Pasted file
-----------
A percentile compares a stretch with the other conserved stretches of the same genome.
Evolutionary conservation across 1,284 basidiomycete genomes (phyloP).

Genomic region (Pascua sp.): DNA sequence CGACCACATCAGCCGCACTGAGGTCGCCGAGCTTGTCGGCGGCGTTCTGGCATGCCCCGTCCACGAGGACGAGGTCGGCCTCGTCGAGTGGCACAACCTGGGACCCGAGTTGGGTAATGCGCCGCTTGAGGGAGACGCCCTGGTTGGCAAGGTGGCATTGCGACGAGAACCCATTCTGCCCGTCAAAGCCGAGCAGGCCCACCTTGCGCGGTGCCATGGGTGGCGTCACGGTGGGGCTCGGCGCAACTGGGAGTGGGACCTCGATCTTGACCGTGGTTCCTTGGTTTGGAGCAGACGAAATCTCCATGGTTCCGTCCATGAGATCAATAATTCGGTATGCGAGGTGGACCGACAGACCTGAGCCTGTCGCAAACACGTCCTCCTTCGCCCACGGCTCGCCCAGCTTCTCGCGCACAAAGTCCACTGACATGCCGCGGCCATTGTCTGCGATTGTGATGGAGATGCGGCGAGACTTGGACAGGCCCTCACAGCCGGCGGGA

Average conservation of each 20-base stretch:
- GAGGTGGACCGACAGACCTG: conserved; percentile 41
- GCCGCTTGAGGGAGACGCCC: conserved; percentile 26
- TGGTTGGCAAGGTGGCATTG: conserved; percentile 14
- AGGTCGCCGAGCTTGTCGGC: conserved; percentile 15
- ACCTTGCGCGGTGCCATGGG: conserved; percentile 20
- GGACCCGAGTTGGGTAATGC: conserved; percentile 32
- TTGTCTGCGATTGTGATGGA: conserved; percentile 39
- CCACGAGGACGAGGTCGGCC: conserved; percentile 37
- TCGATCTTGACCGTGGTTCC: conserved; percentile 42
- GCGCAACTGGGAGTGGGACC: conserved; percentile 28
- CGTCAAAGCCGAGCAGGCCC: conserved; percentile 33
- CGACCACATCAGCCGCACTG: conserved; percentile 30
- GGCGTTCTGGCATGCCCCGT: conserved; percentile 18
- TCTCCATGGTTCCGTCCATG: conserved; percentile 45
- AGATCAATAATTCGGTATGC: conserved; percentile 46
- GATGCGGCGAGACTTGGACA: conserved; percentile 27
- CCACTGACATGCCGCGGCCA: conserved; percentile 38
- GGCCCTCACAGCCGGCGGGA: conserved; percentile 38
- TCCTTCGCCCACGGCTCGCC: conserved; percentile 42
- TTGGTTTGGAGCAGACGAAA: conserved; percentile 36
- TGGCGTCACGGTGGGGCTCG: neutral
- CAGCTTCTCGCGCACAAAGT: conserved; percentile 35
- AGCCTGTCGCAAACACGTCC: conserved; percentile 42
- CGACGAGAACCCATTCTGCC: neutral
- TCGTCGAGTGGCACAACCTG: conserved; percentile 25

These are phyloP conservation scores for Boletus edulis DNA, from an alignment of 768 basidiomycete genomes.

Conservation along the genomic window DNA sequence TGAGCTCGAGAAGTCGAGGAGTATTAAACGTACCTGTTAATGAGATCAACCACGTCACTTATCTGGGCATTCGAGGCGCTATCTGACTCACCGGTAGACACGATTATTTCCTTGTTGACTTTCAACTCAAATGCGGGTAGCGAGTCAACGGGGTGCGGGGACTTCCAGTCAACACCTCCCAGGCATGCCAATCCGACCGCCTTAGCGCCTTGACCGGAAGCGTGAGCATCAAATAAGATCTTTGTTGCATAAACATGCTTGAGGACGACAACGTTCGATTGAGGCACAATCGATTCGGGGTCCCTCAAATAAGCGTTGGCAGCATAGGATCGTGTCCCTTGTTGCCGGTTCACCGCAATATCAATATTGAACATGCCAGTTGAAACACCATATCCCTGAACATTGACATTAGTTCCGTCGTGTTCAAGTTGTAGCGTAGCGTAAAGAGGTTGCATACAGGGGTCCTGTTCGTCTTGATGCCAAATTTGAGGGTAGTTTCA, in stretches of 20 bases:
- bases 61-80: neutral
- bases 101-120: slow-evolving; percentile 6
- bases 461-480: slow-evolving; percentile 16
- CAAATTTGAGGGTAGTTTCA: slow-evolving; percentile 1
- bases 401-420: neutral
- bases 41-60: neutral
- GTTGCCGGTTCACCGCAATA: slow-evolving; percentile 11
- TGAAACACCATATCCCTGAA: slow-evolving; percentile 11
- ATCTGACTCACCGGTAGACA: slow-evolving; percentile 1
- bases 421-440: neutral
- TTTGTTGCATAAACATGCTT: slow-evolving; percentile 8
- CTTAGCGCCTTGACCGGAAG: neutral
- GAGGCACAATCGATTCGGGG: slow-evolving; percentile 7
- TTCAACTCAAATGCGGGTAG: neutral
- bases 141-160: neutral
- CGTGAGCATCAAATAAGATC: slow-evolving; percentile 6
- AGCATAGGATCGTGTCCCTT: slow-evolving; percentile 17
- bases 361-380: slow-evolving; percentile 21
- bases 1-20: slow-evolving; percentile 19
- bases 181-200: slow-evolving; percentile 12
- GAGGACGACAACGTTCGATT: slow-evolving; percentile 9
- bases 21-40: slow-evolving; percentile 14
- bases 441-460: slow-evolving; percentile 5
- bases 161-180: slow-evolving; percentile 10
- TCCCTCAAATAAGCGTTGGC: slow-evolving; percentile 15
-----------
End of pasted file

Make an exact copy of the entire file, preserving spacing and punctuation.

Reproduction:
A percentile compares a stretch with the other conserved stretches of the same genome.
Evolutionary conservation across 1,284 basidiomycete genomes (phyloP).

Genomic region (Pascua sp.): DNA sequence CGACCACATCAGCCGCACTGAGGTCGCCGAGCTTGTCGGCGGCGTTCTGGCATGCCCCGTCCACGAGGACGAGGTCGGCCTCGTCGAGTGGCACAACCTGGGACCCGAGTTGGGTAATGCGCCGCTTGAGGGAGACGCCCTGGTTGGCAAGGTGGCATTGCGACGAGAACCCATTCTGCCCGTCAAAGCCGAGCAGGCCCACCTTGCGCGGTGCCATGGGTGGCGTCACGGTGGGGCTCGGCGCAACTGGGAGTGGGACCTCGATCTTGACCGTGGTTCCTTGGTTTGGAGCAGACGAAATCTCCATGGTTCCGTCCATGAGATCAATAATTCGGTATGCGAGGTGGACCGACAGACCTGAGCCTGTCGCAAACACGTCCTCCTTCGCCCACGGCTCGCCCAGCTTCTCGCGCACAAAGTCCACTGACATGCCGCGGCCATTGTCTGCGATTGTGATGGAGATGCGGCGAGACTTGGACAGGCCCTCACAGCCGGCGGGA

Average conservation of each 20-base stretch:
- GAGGTGGACCGACAGACCTG: conserved; percentile 41
- GCCGCTTGAGGGAGACGCCC: conserved; percentile 26
- TGGTTGGCAAGGTGGCATTG: conserved; percentile 14
- AGGTCGCCGAGCTTGTCGGC: conserved; percentile 15
- ACCTTGCGCGGTGCCATGGG: conserved; percentile 20
- GGACCCGAGTTGGGTAATGC: conserved; percentile 32
- TTGTCTGCGATTGTGATGGA: conserved; percentile 39
- CCACGAGGACGAGGTCGGCC: conserved; percentile 37
- TCGATCTTGACCGTGGTTCC: conserved; percentile 42
- GCGCAACTGGGAGTGGGACC: conserved; percentile 28
- CGTCAAAGCCGAGCAGGCCC: conserved; percentile 33
- CGACCACATCAGCCGCACTG: conserved; percentile 30
- GGCGTTCTGGCATGCCCCGT: conserved; percentile 18
- TCTCCATGGTTCCGTCCATG: conserved; percentile 45
- AGATCAATAATTCGGTATGC: conserved; percentile 46
- GATGCGGCGAGACTTGGACA: conserved; percentile 27
- CCACTGACATGCCGCGGCCA: conserved; percentile 38
- GGCCCTCACAGCCGGCGGGA: conserved; percentile 38
- TCCTTCGCCCACGGCTCGCC: conserved; percentile 42
- TTGGTTTGGAGCAGACGAAA: conserved; percentile 36
- TGGCGTCACGGTGGGGCTCG: neutral
- CAGCTTCTCGCGCACAAAGT: conserved; percentile 35
- AGCCTGTCGCAAACACGTCC: conserved; percentile 42
- CGACGAGAACCCATTCTGCC: neutral
- TCGTCGAGTGGCACAACCTG: conserved; percentile 25

These are phyloP conservation scores for Boletus edulis DNA, from an alignment of 768 basidiomycete genomes.

Conservation along the genomic window DNA sequence TGAGCTCGAGAAGTCGAGGAGTATTAAACGTACCTGTTAATGAGATCAACCACGTCACTTATCTGGGCATTCGAGGCGCTATCTGACTCACCGGTAGACACGATTATTTCCTTGTTGACTTTCAACTCAAATGCGGGTAGCGAGTCAACGGGGTGCGGGGACTTCCAGTCAACACCTCCCAGGCATGCCAATCCGACCGCCTTAGCGCCTTGACCGGAAGCGTGAGCATCAAATAAGATCTTTGTTGCATAAACATGCTTGAGGACGACAACGTTCGATTGAGGCACAATCGATTCGGGGTCCCTCAAATAAGCGTTGGCAGCATAGGATCGTGTCCCTTGTTGCCGGTTCACCGCAATATCAATATTGAACATGCCAGTTGAAACACCATATCCCTGAACATTGACATTAGTTCCGTCGTGTTCAAGTTGTAGCGTAGCGTAAAGAGGTTGCATACAGGGGTCCTGTTCGTCTTGATGCCAAATTTGAGGGTAGTTTCA, in stretches of 20 bases:
- bases 61-80: neutral
- bases 101-120: slow-evolving; percentile 6
- bases 461-480: slow-evolving; percentile 16
- CAAATTTGAGGGTAGTTTCA: slow-evolving; percentile 1
- bases 401-420: neutral
- bases 41-60: neutral
- GTTGCCGGTTCACCGCAATA: slow-evolving; percentile 11
- TGAAACACCATATCCCTGAA: slow-evolving; percentile 11
- ATCTGACTCACCGGTAGACA: slow-evolving; percentile 1
- bases 421-440: neutral
- TTTGTTGCATAAACATGCTT: slow-evolving; percentile 8
- CTTAGCGCCTTGACCGGAAG: neutral
- GAGGCACAATCGATTCGGGG: slow-evolving; percentile 7
- TTCAACTCAAATGCGGGTAG: neutral
- bases 141-160: neutral
- CGTGAGCATCAAATAAGATC: slow-evolving; percentile 6
- AGCATAGGATCGTGTCCCTT: slow-evolving; percentile 17
- bases 361-380: slow-evolving; percentile 21
- bases 1-20: slow-evolving; percentile 19
- bases 181-200: slow-evolving; percentile 12
- GAGGACGACAACGTTCGATT: slow-evolving; percentile 9
- bases 21-40: slow-evolving; percentile 14
- bases 441-460: slow-evolving; percentile 5
- bases 161-180: slow-evolving; percentile 10
- TCCCTCAAATAAGCGTTGGC: slow-evolving; percentile 15